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External breeze block wall - board or plaster?

Discussion in 'Building' started by alexjb1989, 19 Dec 2019.

  1. alexjb1989

    alexjb1989

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    Hi all,

    In the bathroom I have just ripped the tiles off the external wall. Unlike the other walls, this was boarded with plasterboard and now I have ripped that off all I can see is the breeze block.

    The plasterboard was just glued to the wall. Is that normal?

    I will be re-tiling it eventually.

    To get it ready should I just re board it with plaster board then tile? Or should I render it... If so any tips on this?
    There is quite a gap between window sill and breeze block as you can see!

    Here are some pics

    Thanks everyone!

    https://drive.google.com/file/d/1ZS9Y_1ySOkMYBNGtFMrfqlMJIGNdPDvf/view?usp=sharing

    https://drive.google.com/file/d/1ZvmJdscX0_ENtCT_4bzp7rtWx37tEwAQ/view?usp=sharing

    https://drive.google.com/file/d/1Zv6WjrFsnfEy3d-mXgmT6K879GPb-dyD/view?usp=sharing
     
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  3. noseall

    noseall

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    Yes. Plasterboards are adhered to the wall using board ahesive. Some 'dabbers' are better than others.

    Buy yourself a moisture resistant plasterboard and a bag of dry wall adhesive and stick it back on the wall - plumb.....

     
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  4. alexjb1989

    alexjb1989

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    What a gent. Thanks ever so much. The pictures really help to see how to put the board adhesive on. Thanks very much!

    Getting it nice and plum could be the tricky bit!
     
  5. oldbutnotdead

    oldbutnotdead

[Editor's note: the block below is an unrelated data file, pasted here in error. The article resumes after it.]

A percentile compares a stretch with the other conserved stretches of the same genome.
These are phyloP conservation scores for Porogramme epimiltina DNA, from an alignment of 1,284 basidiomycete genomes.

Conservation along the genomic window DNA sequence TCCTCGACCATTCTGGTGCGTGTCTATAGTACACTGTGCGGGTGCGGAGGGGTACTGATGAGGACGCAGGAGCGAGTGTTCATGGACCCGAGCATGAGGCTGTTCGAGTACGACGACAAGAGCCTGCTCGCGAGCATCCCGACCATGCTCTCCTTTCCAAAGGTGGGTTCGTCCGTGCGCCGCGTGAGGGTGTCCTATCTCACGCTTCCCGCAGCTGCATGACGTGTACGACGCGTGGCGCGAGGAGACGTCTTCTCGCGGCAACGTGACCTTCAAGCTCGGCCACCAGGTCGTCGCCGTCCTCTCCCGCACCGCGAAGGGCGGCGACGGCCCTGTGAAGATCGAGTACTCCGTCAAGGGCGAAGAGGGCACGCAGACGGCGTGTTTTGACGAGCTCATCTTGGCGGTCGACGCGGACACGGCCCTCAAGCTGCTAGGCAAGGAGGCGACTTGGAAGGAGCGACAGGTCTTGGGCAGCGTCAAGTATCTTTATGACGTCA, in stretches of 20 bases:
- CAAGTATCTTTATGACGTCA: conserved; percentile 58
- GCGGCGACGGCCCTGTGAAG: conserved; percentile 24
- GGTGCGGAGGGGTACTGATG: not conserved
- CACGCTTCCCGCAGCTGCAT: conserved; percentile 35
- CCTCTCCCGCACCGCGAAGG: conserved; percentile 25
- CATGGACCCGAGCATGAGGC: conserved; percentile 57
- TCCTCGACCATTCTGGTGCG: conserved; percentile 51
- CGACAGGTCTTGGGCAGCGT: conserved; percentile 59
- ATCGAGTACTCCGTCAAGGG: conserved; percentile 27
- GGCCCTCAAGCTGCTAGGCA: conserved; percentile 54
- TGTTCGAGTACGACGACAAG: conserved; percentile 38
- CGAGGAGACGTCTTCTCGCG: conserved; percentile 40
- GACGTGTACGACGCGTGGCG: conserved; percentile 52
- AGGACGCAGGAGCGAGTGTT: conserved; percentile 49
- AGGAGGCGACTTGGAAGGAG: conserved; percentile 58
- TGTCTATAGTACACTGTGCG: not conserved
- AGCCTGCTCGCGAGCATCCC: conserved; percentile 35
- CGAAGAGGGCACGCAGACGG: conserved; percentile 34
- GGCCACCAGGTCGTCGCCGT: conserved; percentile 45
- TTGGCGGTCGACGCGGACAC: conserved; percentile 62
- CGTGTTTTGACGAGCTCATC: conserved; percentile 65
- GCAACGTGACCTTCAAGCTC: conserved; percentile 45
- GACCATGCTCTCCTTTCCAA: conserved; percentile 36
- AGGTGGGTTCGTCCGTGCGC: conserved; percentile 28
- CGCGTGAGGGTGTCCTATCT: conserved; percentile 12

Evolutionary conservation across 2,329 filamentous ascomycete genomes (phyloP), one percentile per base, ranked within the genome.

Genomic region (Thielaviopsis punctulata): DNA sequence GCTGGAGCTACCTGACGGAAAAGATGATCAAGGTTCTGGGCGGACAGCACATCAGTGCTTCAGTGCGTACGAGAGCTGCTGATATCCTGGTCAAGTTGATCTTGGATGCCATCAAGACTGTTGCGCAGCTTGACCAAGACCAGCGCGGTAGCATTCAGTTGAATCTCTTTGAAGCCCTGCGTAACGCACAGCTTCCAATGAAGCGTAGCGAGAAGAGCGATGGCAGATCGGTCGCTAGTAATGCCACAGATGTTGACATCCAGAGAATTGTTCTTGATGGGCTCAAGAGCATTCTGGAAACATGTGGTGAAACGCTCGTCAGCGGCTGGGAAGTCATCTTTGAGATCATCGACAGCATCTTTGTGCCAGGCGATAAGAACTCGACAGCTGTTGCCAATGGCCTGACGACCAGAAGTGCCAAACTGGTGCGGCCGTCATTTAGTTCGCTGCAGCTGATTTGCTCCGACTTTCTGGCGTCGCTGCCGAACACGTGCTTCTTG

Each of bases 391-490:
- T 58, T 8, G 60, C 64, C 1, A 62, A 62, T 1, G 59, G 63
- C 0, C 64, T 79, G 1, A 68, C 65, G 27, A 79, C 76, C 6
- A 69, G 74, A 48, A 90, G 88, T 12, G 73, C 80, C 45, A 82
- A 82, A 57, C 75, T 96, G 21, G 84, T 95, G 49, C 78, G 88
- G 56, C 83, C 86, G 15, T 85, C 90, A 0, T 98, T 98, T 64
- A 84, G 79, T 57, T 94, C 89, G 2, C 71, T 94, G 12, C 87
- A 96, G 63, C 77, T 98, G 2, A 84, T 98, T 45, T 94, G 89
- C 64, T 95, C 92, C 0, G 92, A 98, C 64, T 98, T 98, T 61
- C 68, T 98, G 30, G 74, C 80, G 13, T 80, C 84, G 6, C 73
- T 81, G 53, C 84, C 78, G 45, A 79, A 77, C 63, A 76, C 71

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    The getting it plumb bit- you may find it easier if you fix some spacers (batten or shims or anything) to the wall at the top edge so that when the board is pressed onto them it is square to the cill and in the correct vertical plane to line up with the rest of the room- gives you a guide as to how thick to dab and gives you a fixed plane to level to.
     
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  6. ^woody^

    ^woody^

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    Use adhesive foam, its quicker and easier. Fill any deep holes and joints first
     
  7. noseall

    noseall

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    ….more unpredictable and of no use whatsoever for filling out or patching.

    Very limited application. And if you are renovating and the walls are a bit off, completely useless at getting plumb. (n)
     
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  9. ^woody^

    ^woody^

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    The opposite of all that IMO :p
     
  10. noseall

    noseall

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    Its fine if you have a dozen blokes, with each one holding his plumb batten to the board whilst the foam stops misbehaving.

    Great for fixing foil sandwich inso' boards though.

    Always fill out the corners with dab so that you can fix the beads. Foam - no chance.
     
  11. ^woody^

    ^woody^

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    No, no, no.

    One bloke, a tin of foam, a water mister and 5 minutes and the board is grabbed and secure. One hour later you can skim if you like.

    No mess, no mixing no hassle. And you can run the foam around the perimiter.
     
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  12. Djangobanjo

    Djangobanjo

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    I vote foam too. Nice to know a proper builder also endorses it!
     
  13. noseall

    noseall

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    Bodgers.:sneaky:
     
  14. ^woody^

    ^woody^

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    Bah humbug
    I've asked Santa to leave a can of Insta Stik under someone's tree this year. I hope he likes it. Ho ho ho
     
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